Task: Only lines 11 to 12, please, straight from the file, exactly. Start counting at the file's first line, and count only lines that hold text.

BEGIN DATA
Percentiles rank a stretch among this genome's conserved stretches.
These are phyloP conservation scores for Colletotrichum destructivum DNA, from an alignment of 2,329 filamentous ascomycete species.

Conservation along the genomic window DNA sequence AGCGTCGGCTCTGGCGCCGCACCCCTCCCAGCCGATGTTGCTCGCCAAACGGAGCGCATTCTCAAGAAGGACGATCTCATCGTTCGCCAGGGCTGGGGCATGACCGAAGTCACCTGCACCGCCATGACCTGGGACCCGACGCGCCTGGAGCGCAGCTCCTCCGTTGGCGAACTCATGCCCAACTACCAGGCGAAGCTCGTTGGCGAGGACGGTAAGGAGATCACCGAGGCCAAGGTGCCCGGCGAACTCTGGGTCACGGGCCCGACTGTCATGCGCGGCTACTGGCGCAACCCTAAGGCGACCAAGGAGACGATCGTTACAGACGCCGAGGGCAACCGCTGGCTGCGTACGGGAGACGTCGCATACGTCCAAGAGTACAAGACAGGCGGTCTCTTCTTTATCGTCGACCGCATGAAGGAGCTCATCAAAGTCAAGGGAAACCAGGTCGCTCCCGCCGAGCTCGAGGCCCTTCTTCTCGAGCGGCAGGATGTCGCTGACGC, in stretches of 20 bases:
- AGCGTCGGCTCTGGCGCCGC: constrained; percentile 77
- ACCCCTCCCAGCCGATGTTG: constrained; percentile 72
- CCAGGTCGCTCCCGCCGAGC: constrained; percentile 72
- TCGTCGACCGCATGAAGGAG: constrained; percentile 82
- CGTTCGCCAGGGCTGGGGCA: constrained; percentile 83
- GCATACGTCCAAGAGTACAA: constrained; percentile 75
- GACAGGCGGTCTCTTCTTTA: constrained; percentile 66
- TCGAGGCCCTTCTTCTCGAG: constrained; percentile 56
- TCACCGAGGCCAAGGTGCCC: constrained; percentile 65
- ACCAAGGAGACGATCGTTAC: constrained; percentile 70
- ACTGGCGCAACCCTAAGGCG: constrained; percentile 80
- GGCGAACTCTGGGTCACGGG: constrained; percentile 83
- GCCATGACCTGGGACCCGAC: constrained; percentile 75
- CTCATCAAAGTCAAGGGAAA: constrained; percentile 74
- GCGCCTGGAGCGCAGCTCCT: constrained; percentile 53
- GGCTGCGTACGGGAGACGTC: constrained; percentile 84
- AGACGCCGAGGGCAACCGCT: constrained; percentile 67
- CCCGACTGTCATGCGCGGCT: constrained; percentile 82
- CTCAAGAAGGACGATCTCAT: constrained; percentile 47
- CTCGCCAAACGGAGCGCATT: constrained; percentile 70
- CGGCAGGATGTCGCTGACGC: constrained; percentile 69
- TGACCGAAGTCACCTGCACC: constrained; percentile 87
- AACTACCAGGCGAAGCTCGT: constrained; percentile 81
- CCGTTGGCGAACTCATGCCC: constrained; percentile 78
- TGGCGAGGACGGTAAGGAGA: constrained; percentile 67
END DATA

- TCGAGGCCCTTCTTCTCGAG: constrained; percentile 56
- TCACCGAGGCCAAGGTGCCC: constrained; percentile 65